They are interested in helping you at the store
If you bring your child to the store with you and they express an interest in helping you pay for things or they continuously ask you questions about how much things cost, this can be another sign that they might be ready for an allowance.
They make-believe with money
If your child is playing games of store or bank where they are exchanging pretend money for a product, this is another sign that they are beginning to understand the concept of money and how it works.
They keep asking for money to buy things
If your child continuously asks you for money to buy something, this may be another sign they are ready for allowance. They are clearly connecting the dots between money and the ability to purchase a good or service. So, instead of giving them your money when they ask, you can consider giving them an allowance and encouraging them to save up their pocket money if they want to buy a new toy or treat.
Mistakes parents make when giving kids an allowance
As parents, we all money mistakes, it’s just a normal part of the job. However, we can help each other out by sharing our experiences and our past mistakes so others can avoid repeating them. Here are a few money mistakes that you can try to avoid when giving your kids an allowance.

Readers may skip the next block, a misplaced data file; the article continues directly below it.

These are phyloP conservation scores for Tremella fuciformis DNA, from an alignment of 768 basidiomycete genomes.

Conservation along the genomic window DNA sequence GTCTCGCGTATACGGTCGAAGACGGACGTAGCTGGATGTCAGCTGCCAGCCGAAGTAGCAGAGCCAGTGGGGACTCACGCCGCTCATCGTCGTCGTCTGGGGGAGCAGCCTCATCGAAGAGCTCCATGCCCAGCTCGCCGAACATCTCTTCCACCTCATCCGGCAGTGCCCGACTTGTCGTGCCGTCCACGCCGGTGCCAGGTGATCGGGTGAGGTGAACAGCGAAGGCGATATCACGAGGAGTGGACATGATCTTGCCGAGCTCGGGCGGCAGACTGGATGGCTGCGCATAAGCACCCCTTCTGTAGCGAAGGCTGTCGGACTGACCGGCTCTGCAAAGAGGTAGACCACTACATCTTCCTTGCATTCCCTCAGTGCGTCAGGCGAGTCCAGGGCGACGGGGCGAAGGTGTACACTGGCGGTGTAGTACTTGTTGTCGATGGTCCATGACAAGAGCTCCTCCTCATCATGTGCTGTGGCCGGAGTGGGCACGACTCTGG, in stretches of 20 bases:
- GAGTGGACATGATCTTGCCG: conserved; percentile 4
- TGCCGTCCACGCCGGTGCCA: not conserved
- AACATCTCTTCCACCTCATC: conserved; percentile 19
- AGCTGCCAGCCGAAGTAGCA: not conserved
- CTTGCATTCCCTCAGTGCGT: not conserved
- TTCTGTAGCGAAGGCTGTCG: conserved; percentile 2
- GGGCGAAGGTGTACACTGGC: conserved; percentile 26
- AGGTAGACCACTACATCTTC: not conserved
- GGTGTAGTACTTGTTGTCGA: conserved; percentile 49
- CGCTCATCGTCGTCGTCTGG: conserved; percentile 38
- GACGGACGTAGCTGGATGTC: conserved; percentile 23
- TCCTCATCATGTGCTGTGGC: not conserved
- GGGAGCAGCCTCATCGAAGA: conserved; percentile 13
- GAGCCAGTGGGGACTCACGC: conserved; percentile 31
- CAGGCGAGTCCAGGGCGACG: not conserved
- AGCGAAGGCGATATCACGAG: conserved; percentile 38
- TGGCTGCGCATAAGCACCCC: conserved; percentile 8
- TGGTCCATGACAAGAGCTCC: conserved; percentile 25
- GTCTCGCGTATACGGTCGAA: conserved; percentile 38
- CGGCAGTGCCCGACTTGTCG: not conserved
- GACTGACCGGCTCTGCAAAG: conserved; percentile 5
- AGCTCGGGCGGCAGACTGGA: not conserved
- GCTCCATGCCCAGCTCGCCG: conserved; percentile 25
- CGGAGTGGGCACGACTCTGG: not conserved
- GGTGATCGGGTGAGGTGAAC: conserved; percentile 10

Children like consistency. If you are going to implement an allowance or rewards program, stick to it. Establish the rules at the beginning and don’t waver.
Starting too late
Kids are smart and as parents, we often delay in trying things because we don’t think our kids are ready. As soon as your kids start to give you signs that they are interested in money, consider giving them an allowance.
Not setting allowance parameters
When you give your kids an allowance, this is an opportunity for you to teach them about financial responsibility. So, instead of just giving them a sum of money and letting them do whatever they want with it, set some parameters. For instance, providing guidance or rules on how much of their allowance should be how much money should they set aside for savings. If you just allow them to spend every dollar they have on toys or candy, they aren’t learning anything.
Giving too much money
Giving your kids a weekly allowance is an excellent opportunity to teach them skills like delayed gratification. When they have to save up weeks of their money in order to buy that special toy, it teaches them patience. If you give your kids too much money, they won’t necessarily learn this important lesson.
Setting a bad example
“Do as I say, not as I do,” is not an effective parenting method. Our children see everything we do and they often model our behavior. So, if we want to use allowance as a way to teach them important money lessons, we have to practice what we preach. If you continuously charge things on your credit card and are constantly in credit card debt, you are modeling the wrong behaviors.
If you make a mistake in the process of giving your kids an allowance, don’t worry about it. Use this as a teachable moment and demonstrate to your child how you learn from your mistakes.
— By Jessica Martel